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Having a criminal record can have a direct impact on your life, even after completing your sentence. A criminal record affects your future by making it more difficult to find employment, limiting travel, and restricting certain rights.

If you face another conviction while already having a criminal record it can affect your sentencing.


A criminal record is likely to be assessed as an aggravating feature in any sentencing hearing. Although during trial a criminal record can be used as a determiner of guilt, it can be used as a “relevant consideration,” during sentencing.

The Crown can seek a more severe sentence by showing that the existing criminal record is “probative of the offender’s character and prospects for rehabilitation.” Simply put, they use the record to demonstrate that the offender has failed to learn from past mistakes and is a less likely candidate for rehabilitation.

This is especially relevant where there are similarities to the offence that resulted in the original offence. This suggests that the initial sentence was not effective, and a different approach is necessary to curb the behaviour. For instance, a first-time offender is less likely to go to jail than someone with a criminal record.

The sentencing, however, is not intended to act as additional punishment or sentencing for offences that have been previously tried. Sentencing must be relevant to the offence, not a punishment for past offences.

The Jump Principle

The Jump Principle (or Step Principle) is commonly applied to sentencing people with previous criminal convictions. This prevents significant increases in sentencing that are disproportionate to the crime. The principle is set to ensure the sentence is consistent with rehabilitation and the offence.

Any dramatic increase in sentencing would violate the Jump Principle. For instance, if the initial offence received a 2-year jail term, giving a 4-year term for the second offence, with similar circumstances, would be disproportionate and considered in violation of the principle.

There are exceptions to the Jump Principles. If the offence being tried is more serious than the past offence, it may receive a significant “jump” in sentencing. For example, a violent offence will likely have more severe consequences than a previous non-violent offence.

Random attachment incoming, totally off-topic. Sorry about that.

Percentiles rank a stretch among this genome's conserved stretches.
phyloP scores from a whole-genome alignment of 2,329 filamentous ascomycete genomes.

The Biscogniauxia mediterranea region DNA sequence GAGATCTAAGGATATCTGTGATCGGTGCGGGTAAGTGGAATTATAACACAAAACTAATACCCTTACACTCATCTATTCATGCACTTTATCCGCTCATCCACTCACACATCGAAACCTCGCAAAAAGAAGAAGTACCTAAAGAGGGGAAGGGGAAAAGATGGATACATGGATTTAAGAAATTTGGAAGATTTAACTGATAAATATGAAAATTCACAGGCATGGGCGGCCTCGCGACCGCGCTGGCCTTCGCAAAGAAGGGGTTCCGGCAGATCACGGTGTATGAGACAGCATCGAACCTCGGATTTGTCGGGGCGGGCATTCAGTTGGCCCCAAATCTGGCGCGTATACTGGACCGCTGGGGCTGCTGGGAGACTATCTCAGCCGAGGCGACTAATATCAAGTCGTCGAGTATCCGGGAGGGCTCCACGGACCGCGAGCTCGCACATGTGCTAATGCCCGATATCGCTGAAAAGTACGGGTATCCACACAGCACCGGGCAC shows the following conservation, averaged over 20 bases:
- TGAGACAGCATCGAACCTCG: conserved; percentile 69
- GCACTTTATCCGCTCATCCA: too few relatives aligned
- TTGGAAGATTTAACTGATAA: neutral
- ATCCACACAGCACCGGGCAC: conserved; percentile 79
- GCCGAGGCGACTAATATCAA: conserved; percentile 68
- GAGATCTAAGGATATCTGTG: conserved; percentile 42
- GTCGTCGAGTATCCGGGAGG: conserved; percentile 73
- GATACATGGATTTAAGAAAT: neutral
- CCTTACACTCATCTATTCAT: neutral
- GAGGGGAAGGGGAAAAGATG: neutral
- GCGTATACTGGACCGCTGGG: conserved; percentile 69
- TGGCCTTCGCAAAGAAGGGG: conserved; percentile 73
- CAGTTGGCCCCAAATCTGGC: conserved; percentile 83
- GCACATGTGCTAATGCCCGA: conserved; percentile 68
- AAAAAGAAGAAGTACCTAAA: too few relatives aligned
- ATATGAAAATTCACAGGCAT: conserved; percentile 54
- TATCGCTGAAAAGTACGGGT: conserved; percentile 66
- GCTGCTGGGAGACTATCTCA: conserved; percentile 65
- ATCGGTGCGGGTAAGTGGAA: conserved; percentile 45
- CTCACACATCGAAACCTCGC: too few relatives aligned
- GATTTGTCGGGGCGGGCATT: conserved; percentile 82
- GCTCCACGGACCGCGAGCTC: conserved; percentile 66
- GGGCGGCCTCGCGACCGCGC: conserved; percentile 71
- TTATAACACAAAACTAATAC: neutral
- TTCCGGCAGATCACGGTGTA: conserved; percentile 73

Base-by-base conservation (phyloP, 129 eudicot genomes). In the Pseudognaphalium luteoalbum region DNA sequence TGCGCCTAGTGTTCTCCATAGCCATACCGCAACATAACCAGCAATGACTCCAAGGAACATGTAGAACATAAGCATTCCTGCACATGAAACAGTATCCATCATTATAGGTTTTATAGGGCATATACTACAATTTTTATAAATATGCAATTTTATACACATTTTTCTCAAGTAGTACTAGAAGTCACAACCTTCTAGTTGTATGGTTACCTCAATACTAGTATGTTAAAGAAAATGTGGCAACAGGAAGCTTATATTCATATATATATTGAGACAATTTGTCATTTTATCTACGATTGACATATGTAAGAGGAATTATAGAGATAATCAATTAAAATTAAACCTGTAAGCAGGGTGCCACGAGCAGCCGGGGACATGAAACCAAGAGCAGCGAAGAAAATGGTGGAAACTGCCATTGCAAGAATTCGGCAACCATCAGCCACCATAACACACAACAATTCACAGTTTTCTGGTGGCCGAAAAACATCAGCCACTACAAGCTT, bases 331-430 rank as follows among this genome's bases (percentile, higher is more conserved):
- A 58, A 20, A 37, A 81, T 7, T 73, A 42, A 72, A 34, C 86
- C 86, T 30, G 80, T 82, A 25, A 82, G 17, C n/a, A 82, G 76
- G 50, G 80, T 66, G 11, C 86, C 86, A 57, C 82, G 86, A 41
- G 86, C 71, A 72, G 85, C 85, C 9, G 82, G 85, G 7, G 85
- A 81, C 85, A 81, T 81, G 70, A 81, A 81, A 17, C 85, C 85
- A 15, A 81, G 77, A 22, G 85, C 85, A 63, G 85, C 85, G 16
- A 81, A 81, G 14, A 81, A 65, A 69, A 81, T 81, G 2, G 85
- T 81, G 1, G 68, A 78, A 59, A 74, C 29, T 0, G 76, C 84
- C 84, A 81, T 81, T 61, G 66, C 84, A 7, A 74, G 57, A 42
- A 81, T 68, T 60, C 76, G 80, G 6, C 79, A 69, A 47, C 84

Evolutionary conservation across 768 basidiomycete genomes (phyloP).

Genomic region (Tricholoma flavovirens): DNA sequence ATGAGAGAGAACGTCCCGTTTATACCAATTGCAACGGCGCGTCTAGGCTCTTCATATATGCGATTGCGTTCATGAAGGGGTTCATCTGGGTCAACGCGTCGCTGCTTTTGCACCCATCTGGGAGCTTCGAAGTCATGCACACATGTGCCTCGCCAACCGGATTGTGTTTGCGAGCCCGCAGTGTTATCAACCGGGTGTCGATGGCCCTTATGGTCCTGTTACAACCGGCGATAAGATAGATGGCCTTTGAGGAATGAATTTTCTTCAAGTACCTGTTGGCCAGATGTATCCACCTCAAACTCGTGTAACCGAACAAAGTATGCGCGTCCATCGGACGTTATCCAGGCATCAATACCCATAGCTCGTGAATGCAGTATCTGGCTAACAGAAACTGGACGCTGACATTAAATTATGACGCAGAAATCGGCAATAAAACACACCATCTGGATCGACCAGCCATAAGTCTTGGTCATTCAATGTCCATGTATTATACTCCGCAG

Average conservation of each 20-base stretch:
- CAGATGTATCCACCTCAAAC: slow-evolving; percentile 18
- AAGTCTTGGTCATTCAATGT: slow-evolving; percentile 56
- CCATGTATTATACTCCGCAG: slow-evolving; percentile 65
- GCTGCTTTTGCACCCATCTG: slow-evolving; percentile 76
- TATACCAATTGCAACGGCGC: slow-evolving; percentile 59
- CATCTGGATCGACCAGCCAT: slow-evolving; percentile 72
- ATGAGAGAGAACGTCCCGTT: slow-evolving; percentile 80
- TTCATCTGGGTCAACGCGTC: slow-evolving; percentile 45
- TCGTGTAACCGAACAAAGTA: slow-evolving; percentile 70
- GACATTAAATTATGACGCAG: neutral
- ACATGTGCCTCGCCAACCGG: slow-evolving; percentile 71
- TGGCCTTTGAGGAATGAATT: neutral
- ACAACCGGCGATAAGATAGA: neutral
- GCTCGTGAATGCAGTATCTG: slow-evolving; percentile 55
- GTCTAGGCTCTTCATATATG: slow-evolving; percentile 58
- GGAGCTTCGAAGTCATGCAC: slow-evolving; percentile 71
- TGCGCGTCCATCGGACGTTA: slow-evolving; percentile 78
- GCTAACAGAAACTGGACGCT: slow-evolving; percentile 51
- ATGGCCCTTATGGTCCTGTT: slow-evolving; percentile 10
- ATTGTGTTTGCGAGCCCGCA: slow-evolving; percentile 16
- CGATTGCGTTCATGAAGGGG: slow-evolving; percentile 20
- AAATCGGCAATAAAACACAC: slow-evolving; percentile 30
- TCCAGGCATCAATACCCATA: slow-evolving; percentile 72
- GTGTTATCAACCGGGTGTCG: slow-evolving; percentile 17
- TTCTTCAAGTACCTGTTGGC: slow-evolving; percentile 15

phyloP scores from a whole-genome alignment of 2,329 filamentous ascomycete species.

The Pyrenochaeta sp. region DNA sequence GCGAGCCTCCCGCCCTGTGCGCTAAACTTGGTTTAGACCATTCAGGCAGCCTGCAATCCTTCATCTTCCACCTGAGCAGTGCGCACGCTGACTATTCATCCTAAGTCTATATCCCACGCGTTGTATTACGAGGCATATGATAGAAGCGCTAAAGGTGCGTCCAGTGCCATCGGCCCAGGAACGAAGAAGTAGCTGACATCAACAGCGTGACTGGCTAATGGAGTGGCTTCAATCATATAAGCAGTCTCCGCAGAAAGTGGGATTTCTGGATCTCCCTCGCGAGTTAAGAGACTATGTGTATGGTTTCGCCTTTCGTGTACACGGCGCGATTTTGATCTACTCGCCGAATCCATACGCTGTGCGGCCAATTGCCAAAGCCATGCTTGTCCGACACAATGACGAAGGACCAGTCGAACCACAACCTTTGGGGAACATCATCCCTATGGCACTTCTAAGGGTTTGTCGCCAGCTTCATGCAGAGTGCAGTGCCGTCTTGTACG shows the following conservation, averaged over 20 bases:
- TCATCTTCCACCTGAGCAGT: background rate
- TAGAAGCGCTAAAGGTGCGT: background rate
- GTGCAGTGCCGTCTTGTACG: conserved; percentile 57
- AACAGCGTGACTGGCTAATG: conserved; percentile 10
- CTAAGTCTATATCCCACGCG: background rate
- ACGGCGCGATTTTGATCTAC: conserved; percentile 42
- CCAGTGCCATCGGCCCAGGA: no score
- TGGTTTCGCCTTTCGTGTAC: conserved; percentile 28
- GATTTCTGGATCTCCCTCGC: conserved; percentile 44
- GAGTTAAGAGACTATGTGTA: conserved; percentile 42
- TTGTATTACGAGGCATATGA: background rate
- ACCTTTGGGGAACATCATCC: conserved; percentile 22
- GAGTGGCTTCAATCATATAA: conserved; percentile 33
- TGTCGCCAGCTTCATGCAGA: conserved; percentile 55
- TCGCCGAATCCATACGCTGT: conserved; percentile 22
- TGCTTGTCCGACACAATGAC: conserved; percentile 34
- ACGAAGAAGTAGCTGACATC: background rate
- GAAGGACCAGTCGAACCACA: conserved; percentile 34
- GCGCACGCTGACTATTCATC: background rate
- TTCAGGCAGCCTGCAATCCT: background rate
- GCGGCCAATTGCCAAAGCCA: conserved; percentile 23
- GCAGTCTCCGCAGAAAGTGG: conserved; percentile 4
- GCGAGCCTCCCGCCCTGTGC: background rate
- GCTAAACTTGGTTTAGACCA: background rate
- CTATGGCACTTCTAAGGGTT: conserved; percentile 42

As well, if the previous sentence was lenient and failed as a deterrent, a jump may be permissible.


In some instances, the criminal record may have a mitigating effect. If the defendant can demonstrate good behaviour since the previous sentence they may be eligible for a reduced sentence. Good behaviour can show that rehabilitation efforts are effective and increasing sentencing may not be necessary.


If you have a discharge from a previous offence you may still be considered a first-time offender. A discharge is not a criminal conviction and thus does not result in a criminal record. The type of discharge, however, matters.

An absolute discharge has no other conditions, so it should not be used in future sentencing. A conditional discharge, on the other hand, comes with a set of conditions. One of the most common conditions is to “keep the peace and be on good behaviour,” which a new conviction would violate.

If you fail to meet the conditions of the discharge it can be cancelled, resulting in a criminal record. You are then eligible for stricter sentencing and may receive an additional charge for breaching probation.

Rarely would an offender receive multiple discharges for similar offences.

Note: This year, the Canadian government made it easier and faster to receive pardons for simple possession of cannabis convictions. Learn more: How Pardons For Marihuana Possession Affect Criminal Records


The Youth Criminal Justice Act is intended to better rehabilitate young offenders and protect their futures. Part of this effort is that a youth criminal record is eventually sealed. It is still possible, however, for a youth criminal record to affect adult sentencing.

youth criminal record is not automatically erased when you become an adult. After a conviction, a young offender’s record is subject to an access period. During the access period, the record is not sealed, even if they become an adult during that time. Turning 18 does close the access period.

Should a defendant faces another charge after the access period ends, they can be treated as a first-time offender. If the access period is still open, however, the record is still in play. If you are over 18 and are convicted while the access is still open, both the youth record and the new conviction will become part of your adult criminal record.


Sentencing is a highly individualized and fact-driven process. If you, or a loved one, are facing charges for a criminal offence the smart choice is to hire a criminal defence lawyer. Your lawyer will look at the individual aspects of your case to help you understand your charges, your options, and the potential outcomes.

William Jaksa is a Toronto defence lawyer with over a decade of experience in criminal law. Contact Jaksa today for your consultation.

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